Samsung is currently believed to be investigating what caused the Galaxy Note 7 battery to explode, and is set to come out with an official statement before the end of this month. Before that however, an independent team of hardware engineers cracked open a Galaxy Note 7 and claims that Samsung’s aggressive design for the battery might be the culprit behind the massive fiasco. Also Read - Top camera smartphones under Rs 20,000 in August 2021: Redmi Note 10 Pro Max, Moto G60 and moreAlso Read - Google's Tensor chipset on Pixel 6 series will be manufactured by Samsung: Nikkei
In order to keep the Galaxy Note 7 really slim, Samsung is said to have employed a super aggressive design, and this meant that the battery was continually being compressed, Instrumental reports. The engineers say that Samsung used a pair of polymer layers drenched in electrolytes to separate positive and negative layers. But the compressing of the battery forced the positive and negative layers to squeeze and eventually come in contact with each other. This led to the battery heating up and causing an explosion.
Interestingly, the US Consumer Product Safety Commission too came to the same conclusion after an initial investigation earlier this year. An official was quoted as saying that the real reason for the batteries exploding is that the phone s battery was slightly too big for its compartment and the tight space pinched the battery, causing a short circuit.
But what could be potentially another blow to Samsung is that the engineers at Instrumental claim that the company already knew about the dangers. Samsung‘s engineers apparently knew about the risks of the highly compressed battery design they were employing, but still “took a deliberate step towards danger.”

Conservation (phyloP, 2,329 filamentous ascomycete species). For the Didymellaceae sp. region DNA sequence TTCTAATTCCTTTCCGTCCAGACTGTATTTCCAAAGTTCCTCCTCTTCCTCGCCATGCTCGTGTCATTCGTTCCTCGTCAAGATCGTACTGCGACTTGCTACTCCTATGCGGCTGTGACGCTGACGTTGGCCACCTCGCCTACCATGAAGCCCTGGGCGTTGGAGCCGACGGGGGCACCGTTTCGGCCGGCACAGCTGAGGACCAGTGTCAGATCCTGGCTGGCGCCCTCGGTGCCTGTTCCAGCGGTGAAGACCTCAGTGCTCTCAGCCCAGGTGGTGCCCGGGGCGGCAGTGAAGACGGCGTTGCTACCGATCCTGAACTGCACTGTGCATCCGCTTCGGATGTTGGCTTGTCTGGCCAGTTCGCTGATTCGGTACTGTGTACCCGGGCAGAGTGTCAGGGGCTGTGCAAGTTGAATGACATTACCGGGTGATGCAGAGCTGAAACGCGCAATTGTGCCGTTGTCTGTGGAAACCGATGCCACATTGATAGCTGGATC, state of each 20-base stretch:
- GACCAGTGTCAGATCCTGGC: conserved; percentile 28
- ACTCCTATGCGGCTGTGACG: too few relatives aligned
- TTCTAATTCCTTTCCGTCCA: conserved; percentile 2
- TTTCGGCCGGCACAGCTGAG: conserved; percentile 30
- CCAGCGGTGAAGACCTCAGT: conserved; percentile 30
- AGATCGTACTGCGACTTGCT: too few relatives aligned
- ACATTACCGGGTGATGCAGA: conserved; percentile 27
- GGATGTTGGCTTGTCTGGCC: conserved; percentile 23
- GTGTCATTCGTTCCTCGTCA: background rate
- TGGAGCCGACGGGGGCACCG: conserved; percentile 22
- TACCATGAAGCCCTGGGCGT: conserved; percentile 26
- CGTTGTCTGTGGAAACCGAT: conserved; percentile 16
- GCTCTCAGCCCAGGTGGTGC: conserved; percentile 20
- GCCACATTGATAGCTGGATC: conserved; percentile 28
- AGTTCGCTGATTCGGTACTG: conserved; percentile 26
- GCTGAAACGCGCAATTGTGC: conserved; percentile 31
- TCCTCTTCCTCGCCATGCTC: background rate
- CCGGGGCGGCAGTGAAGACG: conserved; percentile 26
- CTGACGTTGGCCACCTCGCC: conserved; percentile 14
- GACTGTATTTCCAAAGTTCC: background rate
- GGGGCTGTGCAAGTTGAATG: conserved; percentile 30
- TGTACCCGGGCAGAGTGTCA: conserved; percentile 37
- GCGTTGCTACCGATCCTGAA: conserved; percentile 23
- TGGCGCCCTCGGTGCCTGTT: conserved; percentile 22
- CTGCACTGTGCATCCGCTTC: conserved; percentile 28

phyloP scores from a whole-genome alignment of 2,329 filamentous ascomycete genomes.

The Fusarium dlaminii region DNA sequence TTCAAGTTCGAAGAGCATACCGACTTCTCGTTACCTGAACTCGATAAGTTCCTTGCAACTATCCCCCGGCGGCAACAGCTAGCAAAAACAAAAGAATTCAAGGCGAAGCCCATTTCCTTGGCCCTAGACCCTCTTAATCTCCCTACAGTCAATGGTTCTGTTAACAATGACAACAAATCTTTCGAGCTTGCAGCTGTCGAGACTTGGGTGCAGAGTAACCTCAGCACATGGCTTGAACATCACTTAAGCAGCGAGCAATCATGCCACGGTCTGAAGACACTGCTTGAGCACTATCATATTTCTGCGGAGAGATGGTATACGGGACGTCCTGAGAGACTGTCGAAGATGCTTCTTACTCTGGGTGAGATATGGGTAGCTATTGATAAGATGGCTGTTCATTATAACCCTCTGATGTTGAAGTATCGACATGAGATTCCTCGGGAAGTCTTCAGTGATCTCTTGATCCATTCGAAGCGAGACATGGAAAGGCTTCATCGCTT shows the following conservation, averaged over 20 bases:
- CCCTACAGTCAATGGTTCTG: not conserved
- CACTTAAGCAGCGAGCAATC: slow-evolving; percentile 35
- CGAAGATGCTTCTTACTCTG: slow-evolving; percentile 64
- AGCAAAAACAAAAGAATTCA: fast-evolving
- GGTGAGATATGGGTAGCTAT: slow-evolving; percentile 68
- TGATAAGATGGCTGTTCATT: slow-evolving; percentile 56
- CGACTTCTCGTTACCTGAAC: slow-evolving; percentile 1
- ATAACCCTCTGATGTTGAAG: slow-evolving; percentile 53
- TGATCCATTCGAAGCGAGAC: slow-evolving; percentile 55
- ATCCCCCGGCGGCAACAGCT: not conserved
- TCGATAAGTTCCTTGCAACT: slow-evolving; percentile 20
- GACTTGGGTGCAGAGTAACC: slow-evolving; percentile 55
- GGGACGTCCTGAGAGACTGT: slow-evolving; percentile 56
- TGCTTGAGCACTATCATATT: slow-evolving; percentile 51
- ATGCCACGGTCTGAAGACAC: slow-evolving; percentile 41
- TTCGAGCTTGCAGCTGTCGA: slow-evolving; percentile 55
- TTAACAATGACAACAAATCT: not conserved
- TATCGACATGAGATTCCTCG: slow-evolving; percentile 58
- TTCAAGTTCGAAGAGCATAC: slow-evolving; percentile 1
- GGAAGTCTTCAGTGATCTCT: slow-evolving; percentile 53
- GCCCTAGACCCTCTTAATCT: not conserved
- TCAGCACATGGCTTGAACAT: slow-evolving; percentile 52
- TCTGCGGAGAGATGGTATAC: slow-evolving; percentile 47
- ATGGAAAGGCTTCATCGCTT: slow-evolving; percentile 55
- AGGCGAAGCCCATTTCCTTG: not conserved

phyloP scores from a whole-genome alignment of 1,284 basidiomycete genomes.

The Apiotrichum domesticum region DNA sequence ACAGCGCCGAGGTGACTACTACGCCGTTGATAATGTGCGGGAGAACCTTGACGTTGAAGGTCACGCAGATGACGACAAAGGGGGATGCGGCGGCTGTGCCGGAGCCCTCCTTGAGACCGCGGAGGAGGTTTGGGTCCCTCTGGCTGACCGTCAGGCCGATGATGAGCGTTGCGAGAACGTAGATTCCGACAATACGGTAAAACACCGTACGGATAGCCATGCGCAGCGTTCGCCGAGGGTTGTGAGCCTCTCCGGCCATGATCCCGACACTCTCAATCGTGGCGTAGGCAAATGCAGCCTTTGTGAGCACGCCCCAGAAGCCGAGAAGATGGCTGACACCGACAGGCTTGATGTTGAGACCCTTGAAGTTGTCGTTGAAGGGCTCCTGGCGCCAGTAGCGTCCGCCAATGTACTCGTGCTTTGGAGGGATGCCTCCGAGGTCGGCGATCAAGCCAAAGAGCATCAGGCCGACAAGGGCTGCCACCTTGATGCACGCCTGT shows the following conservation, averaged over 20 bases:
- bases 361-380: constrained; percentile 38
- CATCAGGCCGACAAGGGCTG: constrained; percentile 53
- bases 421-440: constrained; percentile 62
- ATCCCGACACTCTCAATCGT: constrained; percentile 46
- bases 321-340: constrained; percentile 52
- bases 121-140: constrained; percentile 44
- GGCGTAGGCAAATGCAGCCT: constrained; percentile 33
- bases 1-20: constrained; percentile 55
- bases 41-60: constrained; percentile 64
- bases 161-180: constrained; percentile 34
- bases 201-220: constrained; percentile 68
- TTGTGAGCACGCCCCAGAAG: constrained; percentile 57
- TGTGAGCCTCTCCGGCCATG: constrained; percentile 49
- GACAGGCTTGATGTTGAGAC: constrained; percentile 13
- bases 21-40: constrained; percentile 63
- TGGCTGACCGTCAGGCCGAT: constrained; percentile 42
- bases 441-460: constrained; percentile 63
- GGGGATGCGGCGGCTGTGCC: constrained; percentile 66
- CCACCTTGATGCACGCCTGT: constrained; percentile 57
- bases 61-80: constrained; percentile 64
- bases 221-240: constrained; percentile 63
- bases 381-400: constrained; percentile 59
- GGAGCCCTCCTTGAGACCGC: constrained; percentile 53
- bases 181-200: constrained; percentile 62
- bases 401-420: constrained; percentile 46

The Galaxy Note 7 is one of the biggest tech fails this year, and the discussions will continue until Samsung comes out with an official statement. Before the recall, Samsung had claimed that over 2.5 million Galaxy Note 7 units were shipped. But after reports of explosions, the company announced a worldwide recall, even delayed its launch in India, and ultimately pulled the plug. Later, several public transport services banned passengers from carrying the phablet. At the peak of criticism thrown towards the company, Samsung Mobile s chief Dong-Jin Koh aka DJ Koh made a heartfelt apology and vowed to restore trust of consumers.” RELATED: Samsung apologizes for Galaxy Note 7 battery fiasco via full-page newspaper ads